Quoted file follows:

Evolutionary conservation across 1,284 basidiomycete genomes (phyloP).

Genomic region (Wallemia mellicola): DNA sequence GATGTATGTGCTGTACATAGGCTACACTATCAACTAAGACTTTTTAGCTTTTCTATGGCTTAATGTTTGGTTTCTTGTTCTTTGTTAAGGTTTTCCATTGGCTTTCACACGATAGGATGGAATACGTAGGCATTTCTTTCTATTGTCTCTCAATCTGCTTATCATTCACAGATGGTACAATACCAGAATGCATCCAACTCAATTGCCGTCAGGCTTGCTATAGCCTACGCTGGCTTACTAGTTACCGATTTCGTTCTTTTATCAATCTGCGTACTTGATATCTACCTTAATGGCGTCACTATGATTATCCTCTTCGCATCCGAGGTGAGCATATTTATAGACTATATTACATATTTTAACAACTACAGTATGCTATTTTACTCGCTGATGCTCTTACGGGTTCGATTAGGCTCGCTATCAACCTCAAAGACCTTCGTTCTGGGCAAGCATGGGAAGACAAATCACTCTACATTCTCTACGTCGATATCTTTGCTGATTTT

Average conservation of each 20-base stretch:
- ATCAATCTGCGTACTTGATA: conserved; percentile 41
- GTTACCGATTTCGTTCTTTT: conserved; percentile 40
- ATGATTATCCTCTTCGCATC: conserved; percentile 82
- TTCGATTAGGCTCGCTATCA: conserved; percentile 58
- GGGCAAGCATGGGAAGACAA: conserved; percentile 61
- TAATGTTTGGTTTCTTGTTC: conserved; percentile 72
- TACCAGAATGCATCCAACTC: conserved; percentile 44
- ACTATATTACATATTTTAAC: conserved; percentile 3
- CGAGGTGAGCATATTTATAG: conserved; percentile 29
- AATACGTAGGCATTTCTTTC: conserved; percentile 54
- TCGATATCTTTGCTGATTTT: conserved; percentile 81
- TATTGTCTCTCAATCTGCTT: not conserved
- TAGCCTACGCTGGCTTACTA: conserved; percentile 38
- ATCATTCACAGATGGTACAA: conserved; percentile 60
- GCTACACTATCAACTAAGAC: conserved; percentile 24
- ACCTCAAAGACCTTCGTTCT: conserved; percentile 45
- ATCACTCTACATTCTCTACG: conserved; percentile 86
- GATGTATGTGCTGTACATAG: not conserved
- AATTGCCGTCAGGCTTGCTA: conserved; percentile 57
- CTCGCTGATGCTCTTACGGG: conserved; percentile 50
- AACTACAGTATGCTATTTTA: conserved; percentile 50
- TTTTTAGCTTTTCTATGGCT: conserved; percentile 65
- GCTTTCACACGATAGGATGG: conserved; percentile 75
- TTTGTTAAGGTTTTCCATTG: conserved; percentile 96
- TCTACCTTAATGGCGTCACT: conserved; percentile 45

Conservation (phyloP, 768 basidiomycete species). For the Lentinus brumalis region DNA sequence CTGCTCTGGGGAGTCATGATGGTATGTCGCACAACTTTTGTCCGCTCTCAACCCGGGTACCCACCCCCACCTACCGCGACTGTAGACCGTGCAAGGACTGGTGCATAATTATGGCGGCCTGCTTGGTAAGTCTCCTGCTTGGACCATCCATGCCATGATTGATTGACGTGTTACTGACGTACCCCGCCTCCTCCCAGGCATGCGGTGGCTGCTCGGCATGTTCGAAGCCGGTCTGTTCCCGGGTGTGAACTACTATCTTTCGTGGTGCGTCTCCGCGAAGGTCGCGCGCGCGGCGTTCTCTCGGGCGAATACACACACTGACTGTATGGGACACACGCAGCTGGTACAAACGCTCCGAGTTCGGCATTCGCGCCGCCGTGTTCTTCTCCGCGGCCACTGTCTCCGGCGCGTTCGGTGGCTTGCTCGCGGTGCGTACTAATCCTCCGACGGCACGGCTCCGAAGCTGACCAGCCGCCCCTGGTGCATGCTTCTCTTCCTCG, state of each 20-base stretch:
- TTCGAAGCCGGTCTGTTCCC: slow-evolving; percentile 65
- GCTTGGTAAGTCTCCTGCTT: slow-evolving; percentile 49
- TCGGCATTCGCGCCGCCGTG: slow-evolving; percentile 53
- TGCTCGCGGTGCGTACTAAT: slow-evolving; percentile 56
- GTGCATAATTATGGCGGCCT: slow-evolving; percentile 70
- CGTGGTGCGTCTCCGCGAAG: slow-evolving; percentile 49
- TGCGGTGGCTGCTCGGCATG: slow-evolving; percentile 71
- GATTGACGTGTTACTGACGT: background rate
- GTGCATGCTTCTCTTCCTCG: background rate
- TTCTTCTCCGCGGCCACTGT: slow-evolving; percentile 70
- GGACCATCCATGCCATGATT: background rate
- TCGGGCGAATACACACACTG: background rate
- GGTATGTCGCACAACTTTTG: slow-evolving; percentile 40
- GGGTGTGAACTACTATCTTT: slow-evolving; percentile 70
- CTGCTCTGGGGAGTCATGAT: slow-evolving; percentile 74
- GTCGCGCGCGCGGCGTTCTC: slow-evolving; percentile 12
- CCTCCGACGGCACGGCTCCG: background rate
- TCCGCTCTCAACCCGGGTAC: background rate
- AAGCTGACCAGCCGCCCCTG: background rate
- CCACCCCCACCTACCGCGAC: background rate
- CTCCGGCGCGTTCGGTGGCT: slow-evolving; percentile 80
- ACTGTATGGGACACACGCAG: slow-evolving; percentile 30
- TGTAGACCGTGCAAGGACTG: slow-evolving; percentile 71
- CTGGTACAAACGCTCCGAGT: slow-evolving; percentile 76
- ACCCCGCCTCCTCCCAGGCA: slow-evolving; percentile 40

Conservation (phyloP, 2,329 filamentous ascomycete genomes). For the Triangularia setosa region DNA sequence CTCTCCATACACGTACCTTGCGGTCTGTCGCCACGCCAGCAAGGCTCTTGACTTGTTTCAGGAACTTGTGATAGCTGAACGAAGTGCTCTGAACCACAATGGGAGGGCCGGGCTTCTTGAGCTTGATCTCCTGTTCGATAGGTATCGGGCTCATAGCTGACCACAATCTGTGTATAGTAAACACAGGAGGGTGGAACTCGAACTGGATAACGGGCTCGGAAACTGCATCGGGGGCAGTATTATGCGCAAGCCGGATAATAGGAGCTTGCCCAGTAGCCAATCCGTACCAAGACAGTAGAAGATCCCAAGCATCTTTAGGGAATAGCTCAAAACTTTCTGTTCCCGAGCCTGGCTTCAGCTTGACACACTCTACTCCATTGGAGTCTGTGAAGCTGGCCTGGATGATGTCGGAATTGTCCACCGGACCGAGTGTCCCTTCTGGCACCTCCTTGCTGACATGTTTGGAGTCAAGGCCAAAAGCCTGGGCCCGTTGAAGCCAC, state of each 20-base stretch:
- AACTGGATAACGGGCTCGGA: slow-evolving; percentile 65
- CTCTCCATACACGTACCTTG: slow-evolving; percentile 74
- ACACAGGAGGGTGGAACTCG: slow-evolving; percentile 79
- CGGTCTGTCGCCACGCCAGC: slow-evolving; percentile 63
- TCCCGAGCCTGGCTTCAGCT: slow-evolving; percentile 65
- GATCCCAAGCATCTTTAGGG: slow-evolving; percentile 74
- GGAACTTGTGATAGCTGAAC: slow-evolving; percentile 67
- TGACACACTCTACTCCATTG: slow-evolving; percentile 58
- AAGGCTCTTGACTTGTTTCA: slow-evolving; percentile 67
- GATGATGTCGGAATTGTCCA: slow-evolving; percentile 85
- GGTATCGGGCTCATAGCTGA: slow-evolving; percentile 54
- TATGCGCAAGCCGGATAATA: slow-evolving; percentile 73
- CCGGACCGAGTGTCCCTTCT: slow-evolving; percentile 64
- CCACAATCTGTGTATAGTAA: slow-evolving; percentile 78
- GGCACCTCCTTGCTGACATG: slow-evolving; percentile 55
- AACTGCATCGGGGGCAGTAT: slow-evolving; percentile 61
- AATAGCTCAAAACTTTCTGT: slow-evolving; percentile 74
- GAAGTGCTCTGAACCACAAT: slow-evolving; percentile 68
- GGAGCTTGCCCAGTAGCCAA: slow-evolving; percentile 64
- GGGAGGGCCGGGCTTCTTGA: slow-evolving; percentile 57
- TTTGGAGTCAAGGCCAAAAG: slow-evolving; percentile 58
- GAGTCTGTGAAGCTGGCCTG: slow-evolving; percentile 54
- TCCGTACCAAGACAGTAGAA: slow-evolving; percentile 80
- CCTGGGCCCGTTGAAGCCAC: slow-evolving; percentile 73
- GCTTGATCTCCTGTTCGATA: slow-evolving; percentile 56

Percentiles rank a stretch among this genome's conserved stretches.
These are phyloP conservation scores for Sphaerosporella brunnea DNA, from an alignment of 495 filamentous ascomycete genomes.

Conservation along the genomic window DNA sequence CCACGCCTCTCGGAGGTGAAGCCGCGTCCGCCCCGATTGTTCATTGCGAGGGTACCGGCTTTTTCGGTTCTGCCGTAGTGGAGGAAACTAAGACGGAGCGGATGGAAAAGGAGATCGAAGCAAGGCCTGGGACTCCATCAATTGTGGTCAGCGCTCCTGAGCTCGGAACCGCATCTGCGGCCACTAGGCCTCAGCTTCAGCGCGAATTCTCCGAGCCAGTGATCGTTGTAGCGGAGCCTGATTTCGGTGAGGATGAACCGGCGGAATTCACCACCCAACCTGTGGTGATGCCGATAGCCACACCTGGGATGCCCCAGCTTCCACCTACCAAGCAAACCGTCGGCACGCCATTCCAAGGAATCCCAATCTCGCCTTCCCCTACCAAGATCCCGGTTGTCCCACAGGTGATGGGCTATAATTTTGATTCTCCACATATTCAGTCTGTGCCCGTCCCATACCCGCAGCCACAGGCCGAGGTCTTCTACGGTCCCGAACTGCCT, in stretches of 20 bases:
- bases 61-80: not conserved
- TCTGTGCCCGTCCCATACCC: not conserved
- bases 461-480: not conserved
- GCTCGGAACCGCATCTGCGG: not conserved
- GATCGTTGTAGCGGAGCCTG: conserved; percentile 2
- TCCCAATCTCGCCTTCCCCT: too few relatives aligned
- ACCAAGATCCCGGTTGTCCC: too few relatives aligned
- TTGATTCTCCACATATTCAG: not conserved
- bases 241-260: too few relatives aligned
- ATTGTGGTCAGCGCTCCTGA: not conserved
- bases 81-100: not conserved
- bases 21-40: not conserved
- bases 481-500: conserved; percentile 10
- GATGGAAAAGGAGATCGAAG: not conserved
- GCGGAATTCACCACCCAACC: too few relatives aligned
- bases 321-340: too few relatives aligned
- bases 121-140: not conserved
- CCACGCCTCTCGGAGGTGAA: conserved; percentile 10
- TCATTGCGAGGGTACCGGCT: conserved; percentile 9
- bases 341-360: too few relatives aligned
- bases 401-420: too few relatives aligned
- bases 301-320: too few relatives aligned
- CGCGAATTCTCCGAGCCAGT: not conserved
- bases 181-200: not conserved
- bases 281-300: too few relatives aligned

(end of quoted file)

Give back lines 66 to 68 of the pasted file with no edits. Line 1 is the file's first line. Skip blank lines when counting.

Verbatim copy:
- GGTATCGGGCTCATAGCTGA: slow-evolving; percentile 54
- TATGCGCAAGCCGGATAATA: slow-evolving; percentile 73
- CCGGACCGAGTGTCCCTTCT: slow-evolving; percentile 64